Next, while the door and shelf units are drying, paint the cabinet frame units. In other words, the remaining areas that are attached to your wall.
Be careful to place coverings around the area when painting these edges of the wood trim – you don't want any stray paint on the floor during this part.
If you've got any drawers, be sure to paint them at this stage too.
Step 8. Allow to dry and re-assemble the cabinets
Allow all the painted areas of your cabinets to dry, usually for 1-2 hours but check the specific drying time on your tins of paint.
If you look at your new cabinets and decide that the color isn't strong enough or it's showing through the wood, consider a second coat of paint at this point.
You won't need to use de-glosser or primer again, but a second coat of paint and a couple more hours of drying could take the DIY project from “okay” to brilliant.
When everything is dry, clean up and start to reassemble the cabinets. Use your labels to put each thing back in the right place.
Can You Paint Over Kitchen Cabinets Without Sanding?
Yes, you can paint over kitchen cabinets without sanding them down with sandpaper first, but it's not ideal. The surface will need to be unvarnished wood or wood furniture that has been recently painted (perhaps a color you didn't like).
You must make sure that the furniture is VERY clean before you paint it – the primer and coats of color need a clean surface to affix to without dirt or dust etc.
While these projects are possible, you should ideally still sand down the cabinets with sandpaper if you can. The new rough surface helps the de-glosser and enamel to stick.
Tips For Painting Wood Cabinets
Doesn't matter if you're painting laminate wood, hardwood or any other sort of wood, use these simple tips to smartly paint your cabinets.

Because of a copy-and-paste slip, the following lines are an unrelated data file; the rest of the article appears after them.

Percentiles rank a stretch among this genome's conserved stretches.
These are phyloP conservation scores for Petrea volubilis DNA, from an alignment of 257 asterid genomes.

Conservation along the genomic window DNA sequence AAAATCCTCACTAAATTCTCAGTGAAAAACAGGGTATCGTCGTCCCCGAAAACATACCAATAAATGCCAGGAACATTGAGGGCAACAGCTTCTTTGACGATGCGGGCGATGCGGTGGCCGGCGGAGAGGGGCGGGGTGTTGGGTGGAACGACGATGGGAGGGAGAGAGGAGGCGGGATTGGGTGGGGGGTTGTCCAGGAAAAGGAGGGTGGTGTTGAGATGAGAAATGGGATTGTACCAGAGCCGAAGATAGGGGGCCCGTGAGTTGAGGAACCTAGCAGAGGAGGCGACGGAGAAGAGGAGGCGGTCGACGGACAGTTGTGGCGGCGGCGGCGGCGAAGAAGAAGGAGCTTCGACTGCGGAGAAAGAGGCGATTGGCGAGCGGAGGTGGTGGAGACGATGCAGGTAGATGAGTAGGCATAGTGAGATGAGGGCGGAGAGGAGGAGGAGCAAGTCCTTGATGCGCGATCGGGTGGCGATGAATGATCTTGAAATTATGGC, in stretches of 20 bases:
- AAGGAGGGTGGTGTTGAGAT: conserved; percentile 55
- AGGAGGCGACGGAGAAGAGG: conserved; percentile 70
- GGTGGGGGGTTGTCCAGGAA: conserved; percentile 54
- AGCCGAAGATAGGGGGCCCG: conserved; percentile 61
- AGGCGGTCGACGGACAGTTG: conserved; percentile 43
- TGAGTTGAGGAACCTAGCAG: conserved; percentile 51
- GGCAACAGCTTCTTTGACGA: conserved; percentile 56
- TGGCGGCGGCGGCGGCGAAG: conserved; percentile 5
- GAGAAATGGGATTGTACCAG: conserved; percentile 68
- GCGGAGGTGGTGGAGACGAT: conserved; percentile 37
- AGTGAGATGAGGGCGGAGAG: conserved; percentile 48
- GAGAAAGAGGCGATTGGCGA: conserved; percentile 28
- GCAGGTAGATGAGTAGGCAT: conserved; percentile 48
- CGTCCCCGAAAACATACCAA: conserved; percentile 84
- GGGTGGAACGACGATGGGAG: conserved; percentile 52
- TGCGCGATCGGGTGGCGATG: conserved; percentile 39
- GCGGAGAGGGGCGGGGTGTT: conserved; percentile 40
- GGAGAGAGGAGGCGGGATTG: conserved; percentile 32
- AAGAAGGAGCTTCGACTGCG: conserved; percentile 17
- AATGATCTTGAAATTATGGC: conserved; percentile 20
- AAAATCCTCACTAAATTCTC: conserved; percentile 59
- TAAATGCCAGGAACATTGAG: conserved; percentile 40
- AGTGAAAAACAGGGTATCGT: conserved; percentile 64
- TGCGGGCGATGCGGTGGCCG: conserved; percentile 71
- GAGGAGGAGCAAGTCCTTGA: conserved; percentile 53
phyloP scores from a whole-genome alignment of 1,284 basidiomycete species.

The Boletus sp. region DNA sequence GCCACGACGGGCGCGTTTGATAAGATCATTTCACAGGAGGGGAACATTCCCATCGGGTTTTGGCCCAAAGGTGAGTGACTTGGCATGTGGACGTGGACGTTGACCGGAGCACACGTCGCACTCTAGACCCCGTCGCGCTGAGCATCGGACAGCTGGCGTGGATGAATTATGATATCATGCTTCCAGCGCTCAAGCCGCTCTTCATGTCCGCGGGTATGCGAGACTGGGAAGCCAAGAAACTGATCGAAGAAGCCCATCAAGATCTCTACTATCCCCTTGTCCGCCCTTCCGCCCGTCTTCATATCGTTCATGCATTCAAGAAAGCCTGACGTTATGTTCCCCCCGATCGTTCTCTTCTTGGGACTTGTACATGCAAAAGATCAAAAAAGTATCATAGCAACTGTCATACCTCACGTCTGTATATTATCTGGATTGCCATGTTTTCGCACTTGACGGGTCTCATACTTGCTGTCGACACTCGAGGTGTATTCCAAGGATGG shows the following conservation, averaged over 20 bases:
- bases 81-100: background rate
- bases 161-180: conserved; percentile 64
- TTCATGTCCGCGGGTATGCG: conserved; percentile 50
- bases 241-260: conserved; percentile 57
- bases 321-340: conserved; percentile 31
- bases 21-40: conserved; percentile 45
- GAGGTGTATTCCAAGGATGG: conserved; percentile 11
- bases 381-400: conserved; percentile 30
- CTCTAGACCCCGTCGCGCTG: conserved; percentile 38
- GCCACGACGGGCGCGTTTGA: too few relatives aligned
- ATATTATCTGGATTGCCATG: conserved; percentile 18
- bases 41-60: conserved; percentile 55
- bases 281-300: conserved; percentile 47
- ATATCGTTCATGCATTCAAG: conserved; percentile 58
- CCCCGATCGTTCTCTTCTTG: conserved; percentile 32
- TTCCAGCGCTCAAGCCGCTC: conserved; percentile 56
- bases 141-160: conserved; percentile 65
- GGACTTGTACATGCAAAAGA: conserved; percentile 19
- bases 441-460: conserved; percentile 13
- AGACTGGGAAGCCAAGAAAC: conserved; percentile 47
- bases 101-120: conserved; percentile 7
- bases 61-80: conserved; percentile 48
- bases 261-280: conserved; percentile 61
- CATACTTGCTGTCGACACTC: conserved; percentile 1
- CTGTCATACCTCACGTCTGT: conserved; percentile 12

Use silver spray paint for hinges to make them look better
Hinges on kitchen furniture can often get rusty and grimey thanks to the steam-filled, messy environment of your kitchen. As a result, some homeowners use silver spray paint and spray their fittings bright silver, making them look good as new.
Alternatively, you could also replace them with new fittings if you can find the correct fittings at your local DIY home improvement store.
Try an old toothbrush to clean tough spots
Having trouble cleaning little corners and crevices in your kitchen cabinets? If you've got an old toothbrush lying around, use it to get into all these hard-to-reach places easily.
If you've got an old electric toothbrush, this is even better – it does all the scrubbing work for you!
Spray white vinegar on old grime
If your old cabinets are VERY grimey, then you can use something like a white vinegar spray to help loosen up the grease and grime.
Simply spray on liberally, leave for 5-10 minutes, and then wash off with a damp cloth or sponge. It'll make the cleanup step a lot easier and get rid of excess grease, dust, dirt etc.
The Bottom Line – Who Needs Sanding When There's De-Glosser?
Okay, so while deglosser can be a useful tool to paint cabinets without the need for sanding, it doesn't work in all scenarios.
Ideally, you should also lightly sand your wooden surfaces before priming and painting them, but if you want to update your kitchen cabinets and you're working with unvarnished wood or recently-painted wood, then these 9 steps may do the trick.
However you end up painting your cabinets, we hope you get the dazzling results you desire. Good luck!